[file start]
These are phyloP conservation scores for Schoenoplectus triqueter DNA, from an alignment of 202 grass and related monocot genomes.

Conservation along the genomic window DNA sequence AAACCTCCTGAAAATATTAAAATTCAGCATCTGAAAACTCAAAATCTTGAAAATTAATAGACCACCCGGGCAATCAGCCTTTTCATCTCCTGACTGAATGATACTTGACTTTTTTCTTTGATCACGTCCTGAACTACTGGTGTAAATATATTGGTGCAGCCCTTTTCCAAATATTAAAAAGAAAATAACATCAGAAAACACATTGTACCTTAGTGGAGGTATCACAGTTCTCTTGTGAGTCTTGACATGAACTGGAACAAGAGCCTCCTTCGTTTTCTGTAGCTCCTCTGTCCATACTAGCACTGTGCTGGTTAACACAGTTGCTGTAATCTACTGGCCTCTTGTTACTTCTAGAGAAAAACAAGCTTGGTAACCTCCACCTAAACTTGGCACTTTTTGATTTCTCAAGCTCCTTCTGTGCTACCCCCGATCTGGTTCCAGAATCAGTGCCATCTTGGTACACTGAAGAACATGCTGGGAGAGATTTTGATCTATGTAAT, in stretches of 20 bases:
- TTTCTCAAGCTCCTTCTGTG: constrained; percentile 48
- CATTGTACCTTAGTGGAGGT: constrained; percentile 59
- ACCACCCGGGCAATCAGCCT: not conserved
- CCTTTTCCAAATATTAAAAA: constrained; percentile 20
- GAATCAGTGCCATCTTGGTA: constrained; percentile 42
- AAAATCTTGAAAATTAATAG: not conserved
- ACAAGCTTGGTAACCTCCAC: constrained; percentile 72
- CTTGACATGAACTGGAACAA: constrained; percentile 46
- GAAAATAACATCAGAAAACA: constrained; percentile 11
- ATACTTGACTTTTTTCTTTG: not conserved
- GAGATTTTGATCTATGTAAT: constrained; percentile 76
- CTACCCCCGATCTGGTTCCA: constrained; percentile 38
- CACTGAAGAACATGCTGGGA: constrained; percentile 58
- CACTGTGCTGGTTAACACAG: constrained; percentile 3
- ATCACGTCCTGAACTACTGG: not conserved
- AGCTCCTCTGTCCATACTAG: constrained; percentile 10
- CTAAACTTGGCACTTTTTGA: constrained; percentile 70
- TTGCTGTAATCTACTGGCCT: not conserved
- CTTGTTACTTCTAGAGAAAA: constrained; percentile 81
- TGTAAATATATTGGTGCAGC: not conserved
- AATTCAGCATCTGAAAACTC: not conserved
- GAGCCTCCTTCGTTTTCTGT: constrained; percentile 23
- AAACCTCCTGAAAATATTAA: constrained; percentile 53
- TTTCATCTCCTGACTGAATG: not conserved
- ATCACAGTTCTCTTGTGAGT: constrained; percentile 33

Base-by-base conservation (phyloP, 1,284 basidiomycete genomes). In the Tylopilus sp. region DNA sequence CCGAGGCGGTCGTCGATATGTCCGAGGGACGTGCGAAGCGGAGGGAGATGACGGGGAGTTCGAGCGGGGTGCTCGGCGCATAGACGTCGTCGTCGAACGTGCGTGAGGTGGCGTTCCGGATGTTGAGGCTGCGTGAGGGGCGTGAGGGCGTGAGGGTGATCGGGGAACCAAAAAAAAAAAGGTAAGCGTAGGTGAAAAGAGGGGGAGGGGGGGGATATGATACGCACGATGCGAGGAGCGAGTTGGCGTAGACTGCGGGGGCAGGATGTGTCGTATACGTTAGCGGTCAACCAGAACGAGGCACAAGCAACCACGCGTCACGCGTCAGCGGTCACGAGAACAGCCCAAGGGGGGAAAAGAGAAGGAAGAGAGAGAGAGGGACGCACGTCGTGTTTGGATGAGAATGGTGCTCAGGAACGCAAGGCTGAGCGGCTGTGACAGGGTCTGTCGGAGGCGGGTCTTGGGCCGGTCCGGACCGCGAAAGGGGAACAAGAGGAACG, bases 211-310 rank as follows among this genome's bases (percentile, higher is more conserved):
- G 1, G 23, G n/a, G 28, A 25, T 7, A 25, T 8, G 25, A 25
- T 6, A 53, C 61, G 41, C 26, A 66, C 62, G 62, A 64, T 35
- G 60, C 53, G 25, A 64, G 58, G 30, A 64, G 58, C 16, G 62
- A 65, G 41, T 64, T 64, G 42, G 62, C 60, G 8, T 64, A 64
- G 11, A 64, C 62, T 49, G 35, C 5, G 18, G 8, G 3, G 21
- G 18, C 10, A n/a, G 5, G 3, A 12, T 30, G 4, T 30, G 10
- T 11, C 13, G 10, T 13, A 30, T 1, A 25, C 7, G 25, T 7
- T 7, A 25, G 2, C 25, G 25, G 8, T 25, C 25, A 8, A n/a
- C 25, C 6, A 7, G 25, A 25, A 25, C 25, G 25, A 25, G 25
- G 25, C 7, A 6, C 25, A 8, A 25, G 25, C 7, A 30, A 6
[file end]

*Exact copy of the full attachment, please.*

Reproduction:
These are phyloP conservation scores for Schoenoplectus triqueter DNA, from an alignment of 202 grass and related monocot genomes.

Conservation along the genomic window DNA sequence AAACCTCCTGAAAATATTAAAATTCAGCATCTGAAAACTCAAAATCTTGAAAATTAATAGACCACCCGGGCAATCAGCCTTTTCATCTCCTGACTGAATGATACTTGACTTTTTTCTTTGATCACGTCCTGAACTACTGGTGTAAATATATTGGTGCAGCCCTTTTCCAAATATTAAAAAGAAAATAACATCAGAAAACACATTGTACCTTAGTGGAGGTATCACAGTTCTCTTGTGAGTCTTGACATGAACTGGAACAAGAGCCTCCTTCGTTTTCTGTAGCTCCTCTGTCCATACTAGCACTGTGCTGGTTAACACAGTTGCTGTAATCTACTGGCCTCTTGTTACTTCTAGAGAAAAACAAGCTTGGTAACCTCCACCTAAACTTGGCACTTTTTGATTTCTCAAGCTCCTTCTGTGCTACCCCCGATCTGGTTCCAGAATCAGTGCCATCTTGGTACACTGAAGAACATGCTGGGAGAGATTTTGATCTATGTAAT, in stretches of 20 bases:
- TTTCTCAAGCTCCTTCTGTG: constrained; percentile 48
- CATTGTACCTTAGTGGAGGT: constrained; percentile 59
- ACCACCCGGGCAATCAGCCT: not conserved
- CCTTTTCCAAATATTAAAAA: constrained; percentile 20
- GAATCAGTGCCATCTTGGTA: constrained; percentile 42
- AAAATCTTGAAAATTAATAG: not conserved
- ACAAGCTTGGTAACCTCCAC: constrained; percentile 72
- CTTGACATGAACTGGAACAA: constrained; percentile 46
- GAAAATAACATCAGAAAACA: constrained; percentile 11
- ATACTTGACTTTTTTCTTTG: not conserved
- GAGATTTTGATCTATGTAAT: constrained; percentile 76
- CTACCCCCGATCTGGTTCCA: constrained; percentile 38
- CACTGAAGAACATGCTGGGA: constrained; percentile 58
- CACTGTGCTGGTTAACACAG: constrained; percentile 3
- ATCACGTCCTGAACTACTGG: not conserved
- AGCTCCTCTGTCCATACTAG: constrained; percentile 10
- CTAAACTTGGCACTTTTTGA: constrained; percentile 70
- TTGCTGTAATCTACTGGCCT: not conserved
- CTTGTTACTTCTAGAGAAAA: constrained; percentile 81
- TGTAAATATATTGGTGCAGC: not conserved
- AATTCAGCATCTGAAAACTC: not conserved
- GAGCCTCCTTCGTTTTCTGT: constrained; percentile 23
- AAACCTCCTGAAAATATTAA: constrained; percentile 53
- TTTCATCTCCTGACTGAATG: not conserved
- ATCACAGTTCTCTTGTGAGT: constrained; percentile 33

Base-by-base conservation (phyloP, 1,284 basidiomycete genomes). In the Tylopilus sp. region DNA sequence CCGAGGCGGTCGTCGATATGTCCGAGGGACGTGCGAAGCGGAGGGAGATGACGGGGAGTTCGAGCGGGGTGCTCGGCGCATAGACGTCGTCGTCGAACGTGCGTGAGGTGGCGTTCCGGATGTTGAGGCTGCGTGAGGGGCGTGAGGGCGTGAGGGTGATCGGGGAACCAAAAAAAAAAAGGTAAGCGTAGGTGAAAAGAGGGGGAGGGGGGGGATATGATACGCACGATGCGAGGAGCGAGTTGGCGTAGACTGCGGGGGCAGGATGTGTCGTATACGTTAGCGGTCAACCAGAACGAGGCACAAGCAACCACGCGTCACGCGTCAGCGGTCACGAGAACAGCCCAAGGGGGGAAAAGAGAAGGAAGAGAGAGAGAGGGACGCACGTCGTGTTTGGATGAGAATGGTGCTCAGGAACGCAAGGCTGAGCGGCTGTGACAGGGTCTGTCGGAGGCGGGTCTTGGGCCGGTCCGGACCGCGAAAGGGGAACAAGAGGAACG, bases 211-310 rank as follows among this genome's bases (percentile, higher is more conserved):
- G 1, G 23, G n/a, G 28, A 25, T 7, A 25, T 8, G 25, A 25
- T 6, A 53, C 61, G 41, C 26, A 66, C 62, G 62, A 64, T 35
- G 60, C 53, G 25, A 64, G 58, G 30, A 64, G 58, C 16, G 62
- A 65, G 41, T 64, T 64, G 42, G 62, C 60, G 8, T 64, A 64
- G 11, A 64, C 62, T 49, G 35, C 5, G 18, G 8, G 3, G 21
- G 18, C 10, A n/a, G 5, G 3, A 12, T 30, G 4, T 30, G 10
- T 11, C 13, G 10, T 13, A 30, T 1, A 25, C 7, G 25, T 7
- T 7, A 25, G 2, C 25, G 25, G 8, T 25, C 25, A 8, A n/a
- C 25, C 6, A 7, G 25, A 25, A 25, C 25, G 25, A 25, G 25
- G 25, C 7, A 6, C 25, A 8, A 25, G 25, C 7, A 30, A 6